Staff Spotlight: Joe Delaney, PhD
While researching the intricate processes of neurodegeneration that take place at the cellular level, Joe Delaney, PhD, keeps one concrete goal in mind--to cure disease. In this week’s Spotlight interview, Delaney talks to us about his work as part of the lab of Al La Spada, MD, PhD, his fascination with recent discoveries in biology--including immortal, tentacled hydra living in our lakes and rivers, mice with Wolverine-like healing abilities, and human redesigns of the genetic code--and the difficulties of “coming down to earth” after particularly engrossing brainstorming sessions.
What are your responsibilities within the Neurology Department?
To cure disease! As a post-doctoral fellow, my mind is always on science and research. My career has been built on longevity and cancer research, but now I also perform neurodegeneration research. Nature and biology are strange creatures; the same protein which causes neurodegeneration can also cause cancer, given different contexts. I focus my attention on these shared factors so I can best benefit both neurodegeneration and cancer research.
What does your average work day look like?
I’m up at sunrise and tend to open up the lab and get the machines running early. I find some clarity on getting the most important tasks of the day done before my mind is cluttered by the onslaught of emails and meetings throughout the day. Most of the time in lab you’ll find me holding a pipette and transferring miniscule amounts of liquid from one container to the next. Some of my favorite moments are when I get to see a couple weeks’ worth of work come to fruition with vibrant colors under a microscope. Between pairs of gloves, I’m typically reading, writing, or programming in lab or off-site, if I’m not enjoying a chat with a trainee. Whenever I need a break, everyone around knows I’ll be reaching for some fresh ground coffee.
How did you first get interested in cell biology? What’s the most exciting advance in the field that you’ve seen since you started studying the field?
Given how much I define myself in terms of my research (I eat one meal a day, due to my PhD research), it’s hard to believe I ever thought about other directions in science. But I remember when I was first choosing a research lab in my undergraduate days it was a 50/50 choice between a cell biology lab and a lab which studied how water acted funny in nanometer scale environments. Now, I can’t imagine studying anything that didn’t directly relate to human biology, thanks to my choice of the molecular biology lab which studied acid secretion in stomach cells.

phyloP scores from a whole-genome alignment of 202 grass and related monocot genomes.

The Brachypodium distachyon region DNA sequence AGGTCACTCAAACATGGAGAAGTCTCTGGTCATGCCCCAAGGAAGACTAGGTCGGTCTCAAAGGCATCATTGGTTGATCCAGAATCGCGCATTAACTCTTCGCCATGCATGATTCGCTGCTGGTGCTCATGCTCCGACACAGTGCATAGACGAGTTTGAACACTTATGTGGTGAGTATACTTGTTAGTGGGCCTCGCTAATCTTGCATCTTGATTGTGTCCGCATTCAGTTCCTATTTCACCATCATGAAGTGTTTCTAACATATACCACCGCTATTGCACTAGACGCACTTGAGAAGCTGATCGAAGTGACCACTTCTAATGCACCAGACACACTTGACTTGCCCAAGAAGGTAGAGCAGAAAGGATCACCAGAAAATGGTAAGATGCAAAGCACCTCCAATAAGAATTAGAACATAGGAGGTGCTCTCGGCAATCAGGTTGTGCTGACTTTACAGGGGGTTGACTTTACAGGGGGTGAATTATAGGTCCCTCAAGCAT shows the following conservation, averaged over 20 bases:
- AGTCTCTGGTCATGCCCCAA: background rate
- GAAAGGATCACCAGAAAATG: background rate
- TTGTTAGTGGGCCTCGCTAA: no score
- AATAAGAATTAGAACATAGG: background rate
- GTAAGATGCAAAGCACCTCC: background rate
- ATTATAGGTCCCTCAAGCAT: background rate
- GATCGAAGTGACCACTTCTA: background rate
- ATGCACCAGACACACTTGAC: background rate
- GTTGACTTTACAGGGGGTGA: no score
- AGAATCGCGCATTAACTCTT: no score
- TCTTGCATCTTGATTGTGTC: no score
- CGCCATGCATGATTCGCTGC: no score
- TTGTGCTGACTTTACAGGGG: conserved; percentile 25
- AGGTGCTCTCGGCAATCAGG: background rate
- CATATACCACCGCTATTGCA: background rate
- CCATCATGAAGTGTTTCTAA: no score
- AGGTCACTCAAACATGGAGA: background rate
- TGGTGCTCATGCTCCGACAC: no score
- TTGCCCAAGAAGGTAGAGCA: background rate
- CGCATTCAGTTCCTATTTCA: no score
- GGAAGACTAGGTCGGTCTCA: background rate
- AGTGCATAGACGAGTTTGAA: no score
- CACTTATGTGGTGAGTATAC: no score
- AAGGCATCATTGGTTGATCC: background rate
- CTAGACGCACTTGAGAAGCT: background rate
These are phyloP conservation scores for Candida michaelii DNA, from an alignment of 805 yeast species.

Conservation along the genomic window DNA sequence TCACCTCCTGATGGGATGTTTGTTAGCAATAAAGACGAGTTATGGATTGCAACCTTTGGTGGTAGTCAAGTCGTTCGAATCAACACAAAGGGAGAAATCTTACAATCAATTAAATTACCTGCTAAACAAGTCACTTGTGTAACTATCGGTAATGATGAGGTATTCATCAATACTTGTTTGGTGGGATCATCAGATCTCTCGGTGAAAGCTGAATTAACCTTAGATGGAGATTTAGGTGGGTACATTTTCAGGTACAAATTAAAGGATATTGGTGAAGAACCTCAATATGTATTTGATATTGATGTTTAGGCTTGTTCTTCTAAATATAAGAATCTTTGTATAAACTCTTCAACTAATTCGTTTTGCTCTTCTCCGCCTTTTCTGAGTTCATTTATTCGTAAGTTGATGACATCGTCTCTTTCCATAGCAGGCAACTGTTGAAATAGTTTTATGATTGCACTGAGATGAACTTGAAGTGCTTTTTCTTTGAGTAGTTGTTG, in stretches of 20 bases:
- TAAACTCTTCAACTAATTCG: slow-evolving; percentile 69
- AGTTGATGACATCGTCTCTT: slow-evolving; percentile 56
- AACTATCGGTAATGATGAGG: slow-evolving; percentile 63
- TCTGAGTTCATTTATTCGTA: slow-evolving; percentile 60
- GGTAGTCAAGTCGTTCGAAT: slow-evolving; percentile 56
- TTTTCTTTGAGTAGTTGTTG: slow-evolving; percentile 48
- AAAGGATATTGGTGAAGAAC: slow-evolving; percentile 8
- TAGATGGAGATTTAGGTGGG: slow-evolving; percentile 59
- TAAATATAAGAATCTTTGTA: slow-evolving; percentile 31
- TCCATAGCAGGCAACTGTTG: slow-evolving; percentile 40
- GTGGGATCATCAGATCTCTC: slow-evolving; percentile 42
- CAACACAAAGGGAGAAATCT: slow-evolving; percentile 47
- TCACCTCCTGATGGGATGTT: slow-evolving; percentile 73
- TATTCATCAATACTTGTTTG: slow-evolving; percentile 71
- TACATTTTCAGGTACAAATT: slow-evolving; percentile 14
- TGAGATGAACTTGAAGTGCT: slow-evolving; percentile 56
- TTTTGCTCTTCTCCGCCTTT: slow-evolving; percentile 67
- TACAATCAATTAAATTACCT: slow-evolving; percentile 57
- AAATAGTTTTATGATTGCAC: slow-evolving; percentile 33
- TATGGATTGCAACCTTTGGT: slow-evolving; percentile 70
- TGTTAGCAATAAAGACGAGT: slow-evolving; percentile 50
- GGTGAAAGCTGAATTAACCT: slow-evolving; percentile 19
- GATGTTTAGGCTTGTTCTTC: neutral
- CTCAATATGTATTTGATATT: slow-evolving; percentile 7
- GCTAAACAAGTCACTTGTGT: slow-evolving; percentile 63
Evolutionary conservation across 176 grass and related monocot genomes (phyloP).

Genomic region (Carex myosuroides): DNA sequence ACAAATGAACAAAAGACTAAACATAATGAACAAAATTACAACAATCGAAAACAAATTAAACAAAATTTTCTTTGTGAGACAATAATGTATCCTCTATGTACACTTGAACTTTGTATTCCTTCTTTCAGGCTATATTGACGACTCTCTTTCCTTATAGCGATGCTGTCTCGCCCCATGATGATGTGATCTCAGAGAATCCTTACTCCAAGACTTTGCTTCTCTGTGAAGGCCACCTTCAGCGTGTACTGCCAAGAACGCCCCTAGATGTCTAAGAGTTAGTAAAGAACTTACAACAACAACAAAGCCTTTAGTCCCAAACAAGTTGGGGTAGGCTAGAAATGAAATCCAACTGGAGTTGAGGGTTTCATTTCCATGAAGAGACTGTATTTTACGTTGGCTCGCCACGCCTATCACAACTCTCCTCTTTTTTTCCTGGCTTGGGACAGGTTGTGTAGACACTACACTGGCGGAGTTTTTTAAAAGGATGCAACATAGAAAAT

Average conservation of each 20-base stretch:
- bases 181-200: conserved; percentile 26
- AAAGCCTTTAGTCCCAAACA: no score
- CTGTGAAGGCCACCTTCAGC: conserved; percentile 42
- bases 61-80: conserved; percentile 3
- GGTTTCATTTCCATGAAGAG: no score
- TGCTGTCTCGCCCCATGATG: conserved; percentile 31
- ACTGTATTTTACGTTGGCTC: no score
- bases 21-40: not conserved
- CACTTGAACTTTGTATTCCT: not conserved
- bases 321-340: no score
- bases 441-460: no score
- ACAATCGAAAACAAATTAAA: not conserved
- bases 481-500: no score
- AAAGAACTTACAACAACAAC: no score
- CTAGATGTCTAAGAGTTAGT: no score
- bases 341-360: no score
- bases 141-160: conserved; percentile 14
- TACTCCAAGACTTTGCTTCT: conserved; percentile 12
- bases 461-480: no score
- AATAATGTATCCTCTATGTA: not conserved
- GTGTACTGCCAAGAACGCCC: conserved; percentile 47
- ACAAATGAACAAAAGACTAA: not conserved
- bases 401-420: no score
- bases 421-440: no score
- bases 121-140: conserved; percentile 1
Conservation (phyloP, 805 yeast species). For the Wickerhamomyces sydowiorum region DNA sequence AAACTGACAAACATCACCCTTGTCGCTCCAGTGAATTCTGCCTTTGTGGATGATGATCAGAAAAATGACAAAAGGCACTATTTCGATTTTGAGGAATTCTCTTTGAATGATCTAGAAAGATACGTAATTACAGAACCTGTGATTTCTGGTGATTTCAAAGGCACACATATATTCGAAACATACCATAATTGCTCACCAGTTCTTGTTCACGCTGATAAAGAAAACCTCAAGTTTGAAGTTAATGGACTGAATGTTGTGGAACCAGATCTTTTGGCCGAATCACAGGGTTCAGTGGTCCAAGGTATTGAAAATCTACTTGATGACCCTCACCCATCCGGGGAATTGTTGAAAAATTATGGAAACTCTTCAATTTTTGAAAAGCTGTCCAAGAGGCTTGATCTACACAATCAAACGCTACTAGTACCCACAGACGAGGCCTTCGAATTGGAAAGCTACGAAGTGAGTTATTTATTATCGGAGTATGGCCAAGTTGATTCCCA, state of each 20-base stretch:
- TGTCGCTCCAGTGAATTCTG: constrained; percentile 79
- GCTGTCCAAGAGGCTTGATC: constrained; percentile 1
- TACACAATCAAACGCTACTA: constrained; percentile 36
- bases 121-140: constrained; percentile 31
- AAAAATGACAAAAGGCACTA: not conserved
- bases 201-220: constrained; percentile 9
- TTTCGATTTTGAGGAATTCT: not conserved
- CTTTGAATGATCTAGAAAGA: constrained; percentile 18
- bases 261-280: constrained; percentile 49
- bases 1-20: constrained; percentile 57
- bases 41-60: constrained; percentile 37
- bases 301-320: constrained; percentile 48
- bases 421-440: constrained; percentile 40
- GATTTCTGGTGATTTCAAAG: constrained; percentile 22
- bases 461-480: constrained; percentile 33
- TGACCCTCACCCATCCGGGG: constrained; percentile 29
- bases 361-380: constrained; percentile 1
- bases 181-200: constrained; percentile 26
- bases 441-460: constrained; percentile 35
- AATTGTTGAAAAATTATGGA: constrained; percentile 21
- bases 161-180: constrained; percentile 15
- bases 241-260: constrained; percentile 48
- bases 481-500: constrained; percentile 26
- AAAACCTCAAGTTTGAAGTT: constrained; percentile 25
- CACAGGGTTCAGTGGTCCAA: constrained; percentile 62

The most exciting advances I have seen are not necessarily new molecules or genes which were discovered, but merely observations that may completely change the way we look at biology. Did you know there are organisms that do not age (the hydra)? Or that a volunteer researcher was simply marking mouse ears, and stumbled upon a mouse which could heal without scarring? Or that we can design a bacteria which can use a genetic code foreign to what nature has ever done in billions of years? While neurodegeneration and cancer are both incredibly complex, these stories give me hope that we will figure out how to solve these problems, because the answers likely already exist somewhere.
If you could have any job in the world, what would it be?
Well, I’m a nerd, so I will be the first to admit I am blessed to be able to do the job I do today and research some really neat models. If I could change it around and create a non-existent job, I would direct a research institute where researchers could pursue fundamental questions of biology for 50+ years without having to worry about grants. Basically, I’d help run a nerd playground.
What do you enjoy most about your job? What’s the hardest part of your work?
The amazing people around me. At Duke and my previous institutions, the most memorable part of any work day is a brainstorming session with lab members, tackling problems many outside of cell biology have never even heard of. The hardest part is coming back down to Earth.
You came to Duke from the University of California almost eight months ago. What do you miss the most about the West Coast?
Of course, the people who are now 2,700 miles away are heavily missed. But I remember when I first visited Duke, someone mentioned they couldn’t remember the last time they saw the horizon. Now I can’t help but long for the blazing orange ocean sunsets framed with speckled pink clouds I have lived with my whole life. The flashes of cardinals catching the sunrise will do fine, though.
What passions or hobbies do you have outside of the Department?
I don’t mind admitting my love for science and how I continue it off-campus. But on days of irresistible weather, my wife and I find excuses to find new places to walk, hike, bike, or otherwise explore. This can either take us to a little-known taco truck in an empty parking lot or halfway across the world to Italy. Sometimes I combine some foodie tasting with the hiking – try munching on some claytonia perfoliata if you can find it outdoors (the circular ring just below the main flower is edible), it’s my favorite leafy green!
Delaney during a visit to Asheville last fall. "The color changes are a sight unseen on the west coast, and my wife and I were thrilled to see whole forests going through the process," Delaney said.